Business Moneyfacts – Development Finance special – February 2013
Noel Meredith – Director, United Trust Bank
The relationship between broker, client and lender has changed considerably over the last few years. Before the credit crunch, one of the broker’s key tasks was paring down the vast array of funding options available to their client and presenting them with a simpler decision based on the borrower’s requirements and their expert knowledge of the marketplace. More often nowadays the broker’s challenge is to find a lender which will even consider the proposal at all.
With fewer lenders to choose from a broker’s ability to consistently source good deals has become a sought after talent. According to our recent research nearly three quarters of brokers said they met the majority of their new clients through word of mouth referrals, so gaining a reputation as a deal maker can do wonders for a broker’s business. Developers eager to secure finance for their next project seek out brokers who can demonstrate strong lender relationships and a healthy track record of successful cases. Frequently it’s the relationship between the broker and the lender which can make the difference when placing a case which is slightly outside of the usual criteria.
When a broker presents a proposal we endeavour to give an indicative reaction within 24 hours. If the proposal stacks up on the information provided we’ll want to quickly carry out initial investigations and set up a site meeting with the borrower. If it’s something we can’t help with we will tell the broker so – it’s important that the broker can swiftly pursue other options.
At this stage a Business Development Manager (BDM), usually either Jonathan Nail or Paul Keay, or myself will oversee the proposal and whoever takes the case will usually manage the loan all the way through to repayment. Having one person as the main contact for the broker and the developer enables us to quickly establish a good working relationship between all parties. The broker can play an important role in encouraging closer relationships between lender and borrower rather than acting as a barrier between the two. Achieving a good rapport early on will undoubtedly help if we encounter snags along the way. These closer ties will also be important further down the line especially as the broker will usually be the first party to step away from the project once the loan begins to draw down.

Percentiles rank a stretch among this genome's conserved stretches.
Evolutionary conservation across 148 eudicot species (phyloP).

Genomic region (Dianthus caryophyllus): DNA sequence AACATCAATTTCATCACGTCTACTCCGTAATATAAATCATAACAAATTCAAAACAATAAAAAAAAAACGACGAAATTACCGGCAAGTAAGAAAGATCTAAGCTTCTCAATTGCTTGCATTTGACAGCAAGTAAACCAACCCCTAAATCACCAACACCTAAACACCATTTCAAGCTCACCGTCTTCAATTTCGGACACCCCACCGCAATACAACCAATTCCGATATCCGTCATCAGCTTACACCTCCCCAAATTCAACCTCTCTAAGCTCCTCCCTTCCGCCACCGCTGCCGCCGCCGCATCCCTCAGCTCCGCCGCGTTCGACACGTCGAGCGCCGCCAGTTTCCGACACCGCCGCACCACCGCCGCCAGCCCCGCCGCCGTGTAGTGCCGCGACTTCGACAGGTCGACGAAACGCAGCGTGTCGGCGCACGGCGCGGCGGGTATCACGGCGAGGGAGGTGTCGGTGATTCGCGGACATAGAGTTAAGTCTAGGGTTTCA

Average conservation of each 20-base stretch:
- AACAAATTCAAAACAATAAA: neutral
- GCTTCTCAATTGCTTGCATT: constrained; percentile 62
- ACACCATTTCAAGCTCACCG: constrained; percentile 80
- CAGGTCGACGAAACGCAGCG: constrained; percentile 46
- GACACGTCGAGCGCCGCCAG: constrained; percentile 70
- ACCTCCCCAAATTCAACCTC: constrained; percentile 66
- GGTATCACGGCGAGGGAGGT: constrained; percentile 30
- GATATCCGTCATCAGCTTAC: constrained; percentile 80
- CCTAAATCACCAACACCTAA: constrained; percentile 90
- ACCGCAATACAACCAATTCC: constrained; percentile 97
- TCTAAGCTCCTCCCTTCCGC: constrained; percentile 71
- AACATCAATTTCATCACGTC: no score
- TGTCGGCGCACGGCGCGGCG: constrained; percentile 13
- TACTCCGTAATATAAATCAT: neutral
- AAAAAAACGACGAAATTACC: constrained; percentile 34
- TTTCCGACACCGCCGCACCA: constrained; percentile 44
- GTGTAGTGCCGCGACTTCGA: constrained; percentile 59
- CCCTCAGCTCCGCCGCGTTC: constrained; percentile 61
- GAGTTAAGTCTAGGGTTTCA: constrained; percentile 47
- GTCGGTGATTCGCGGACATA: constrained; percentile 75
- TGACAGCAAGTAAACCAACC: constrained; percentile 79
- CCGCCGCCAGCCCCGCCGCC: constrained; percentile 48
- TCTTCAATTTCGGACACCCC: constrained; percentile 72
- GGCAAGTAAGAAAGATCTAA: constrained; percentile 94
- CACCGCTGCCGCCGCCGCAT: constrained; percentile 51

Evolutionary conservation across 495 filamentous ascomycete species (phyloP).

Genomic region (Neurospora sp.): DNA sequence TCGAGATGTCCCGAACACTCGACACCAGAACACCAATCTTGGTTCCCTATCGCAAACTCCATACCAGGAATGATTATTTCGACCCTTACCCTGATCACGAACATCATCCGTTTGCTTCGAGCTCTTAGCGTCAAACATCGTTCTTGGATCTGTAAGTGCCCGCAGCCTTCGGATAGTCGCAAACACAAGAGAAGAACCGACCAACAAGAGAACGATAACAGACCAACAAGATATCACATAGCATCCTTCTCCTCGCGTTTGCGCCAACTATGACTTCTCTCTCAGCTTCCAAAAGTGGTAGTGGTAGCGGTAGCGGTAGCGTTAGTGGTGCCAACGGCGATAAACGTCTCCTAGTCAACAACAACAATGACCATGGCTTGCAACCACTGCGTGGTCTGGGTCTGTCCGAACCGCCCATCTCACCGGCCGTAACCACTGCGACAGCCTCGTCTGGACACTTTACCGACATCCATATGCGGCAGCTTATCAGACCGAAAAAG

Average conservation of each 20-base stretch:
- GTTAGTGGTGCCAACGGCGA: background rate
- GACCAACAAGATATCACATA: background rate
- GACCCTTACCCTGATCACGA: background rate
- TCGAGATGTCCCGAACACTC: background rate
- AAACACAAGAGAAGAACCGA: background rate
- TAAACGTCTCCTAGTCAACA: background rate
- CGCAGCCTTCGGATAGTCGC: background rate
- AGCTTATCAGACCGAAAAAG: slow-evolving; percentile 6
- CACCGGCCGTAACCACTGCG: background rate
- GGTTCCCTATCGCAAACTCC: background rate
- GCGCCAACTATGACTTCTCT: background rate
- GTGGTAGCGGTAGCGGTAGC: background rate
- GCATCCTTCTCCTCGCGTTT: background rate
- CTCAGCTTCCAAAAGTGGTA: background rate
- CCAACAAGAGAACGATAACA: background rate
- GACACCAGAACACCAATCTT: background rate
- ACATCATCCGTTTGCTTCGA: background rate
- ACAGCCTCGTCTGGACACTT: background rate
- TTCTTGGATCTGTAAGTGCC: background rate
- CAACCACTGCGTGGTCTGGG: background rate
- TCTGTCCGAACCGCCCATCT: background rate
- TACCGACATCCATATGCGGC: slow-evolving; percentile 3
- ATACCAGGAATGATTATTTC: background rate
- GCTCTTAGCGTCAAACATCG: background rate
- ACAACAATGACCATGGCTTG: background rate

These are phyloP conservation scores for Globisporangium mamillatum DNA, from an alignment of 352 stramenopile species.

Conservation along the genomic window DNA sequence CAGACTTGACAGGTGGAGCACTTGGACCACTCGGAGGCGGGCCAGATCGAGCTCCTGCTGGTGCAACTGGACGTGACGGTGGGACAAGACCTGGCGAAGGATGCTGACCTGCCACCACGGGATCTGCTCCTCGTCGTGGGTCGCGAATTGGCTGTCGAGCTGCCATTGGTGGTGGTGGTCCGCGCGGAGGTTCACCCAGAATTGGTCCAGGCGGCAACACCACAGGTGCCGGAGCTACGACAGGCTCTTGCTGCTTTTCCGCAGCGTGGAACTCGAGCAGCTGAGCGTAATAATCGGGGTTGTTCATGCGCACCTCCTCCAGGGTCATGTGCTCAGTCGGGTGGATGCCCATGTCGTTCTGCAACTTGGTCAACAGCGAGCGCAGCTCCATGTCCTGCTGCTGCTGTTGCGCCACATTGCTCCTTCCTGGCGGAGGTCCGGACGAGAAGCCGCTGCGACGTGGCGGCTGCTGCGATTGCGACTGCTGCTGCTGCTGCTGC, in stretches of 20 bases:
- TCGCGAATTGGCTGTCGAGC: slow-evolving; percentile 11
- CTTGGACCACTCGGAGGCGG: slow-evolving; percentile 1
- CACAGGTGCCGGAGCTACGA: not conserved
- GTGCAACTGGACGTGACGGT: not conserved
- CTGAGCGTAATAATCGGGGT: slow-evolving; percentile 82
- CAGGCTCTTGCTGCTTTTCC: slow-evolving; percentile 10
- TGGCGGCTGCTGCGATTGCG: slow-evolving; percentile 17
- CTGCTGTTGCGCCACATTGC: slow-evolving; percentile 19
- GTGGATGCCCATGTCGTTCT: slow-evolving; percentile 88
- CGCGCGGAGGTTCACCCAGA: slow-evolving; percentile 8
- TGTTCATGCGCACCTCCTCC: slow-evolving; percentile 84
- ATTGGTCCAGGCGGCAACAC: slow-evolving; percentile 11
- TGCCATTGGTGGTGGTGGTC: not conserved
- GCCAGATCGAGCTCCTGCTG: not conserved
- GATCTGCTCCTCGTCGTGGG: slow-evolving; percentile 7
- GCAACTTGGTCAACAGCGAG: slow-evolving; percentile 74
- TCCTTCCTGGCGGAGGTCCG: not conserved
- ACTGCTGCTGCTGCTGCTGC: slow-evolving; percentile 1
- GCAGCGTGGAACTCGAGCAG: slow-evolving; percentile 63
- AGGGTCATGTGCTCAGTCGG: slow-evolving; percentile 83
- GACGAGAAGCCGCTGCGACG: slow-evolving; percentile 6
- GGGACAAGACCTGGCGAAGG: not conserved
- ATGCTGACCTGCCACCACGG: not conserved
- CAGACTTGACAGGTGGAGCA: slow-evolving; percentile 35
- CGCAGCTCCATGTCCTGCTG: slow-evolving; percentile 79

Before we take the proposal to our credit committee and start appointing third parties there’s a considerable amount of background checking we do ourselves and the broker can help in this process by acquiring the information we need from the borrower. As well as information on this development we’ll also look for evidence that the developer has prior experience in the sector and details of previous projects will help to assure us that this is the case. Evidence that they have built similar developments on specification, on budget and on time will help the application to proceed quickly.
Having assured ourselves that the proposed development looks suited to the location, that the build costs appear reasonable for the specification and the target pricing appears achievable, we’ll discuss outline terms with the broker and if acceptable we will arrange a site meeting with the developer, usually within a week of receiving the proposal. We meet every borrower and see every site we fund. This helps to strengthen the relationship and we can learn a lot about a borrower at a meeting that we simply can’t get from the paperwork. All being well the BDM should now be ready to seek approval from the credit committee and arrange for a formal offer of funding to be sent to the borrower and the broker.
The broker plays an important role in the due dilligence by helping to orchestrate the flow of information required by the Bank and its professional team, the valuer, the quantity surveyor (QS) and the lawyers. During this process we may encounter unexpected issues such as a lower valuation or advice from the QS that the estimated build costs will be higher than planned. This might require an adjustment to the terms of the loan and the broker will play an important role in counselling the borrower on their options. A good relationship between lender, broker and borrower is a great help during any renegotiation.
Once the due diligence is completed satisfactorily the final paperwork is signed and the Bank can release the first tranche of money to get the project started. At this point the broker’s work is done and they will often bow out leaving the BDM and developer to carry on together.
The QS will carry out scheduled visits to the site during the build to monitor progress and check that the work is being completed to a satisfactory standard. It’s extremely important to the developer that the funds are released quickly once the QS has issued a monitoring certificate so that payments to contractors and suppliers can be made on time and momentum maintained. Henrik Darlington of Land Charter (Newport) Ltd told me recently that UTB’s service levels when dealing with construction draw-downs were the best he’d ever experienced. Having worked with many High Street banks and development finance lenders, funds had sometimes taken weeks to come through following the QS certifying the progress. Working with UTB on a development near Saffron Walden the funds were frequently in their account within two or three hours.
Throughout the build the BDM will also make further visits to the site to meet the developers, check progress and keep in touch with their marketing plans for the final product. With many years of experience in the team we can often provide helpful advice on marketing the finished properties, maintaining the strong partnership between lender and borrower all the way through to the repayment of the loan.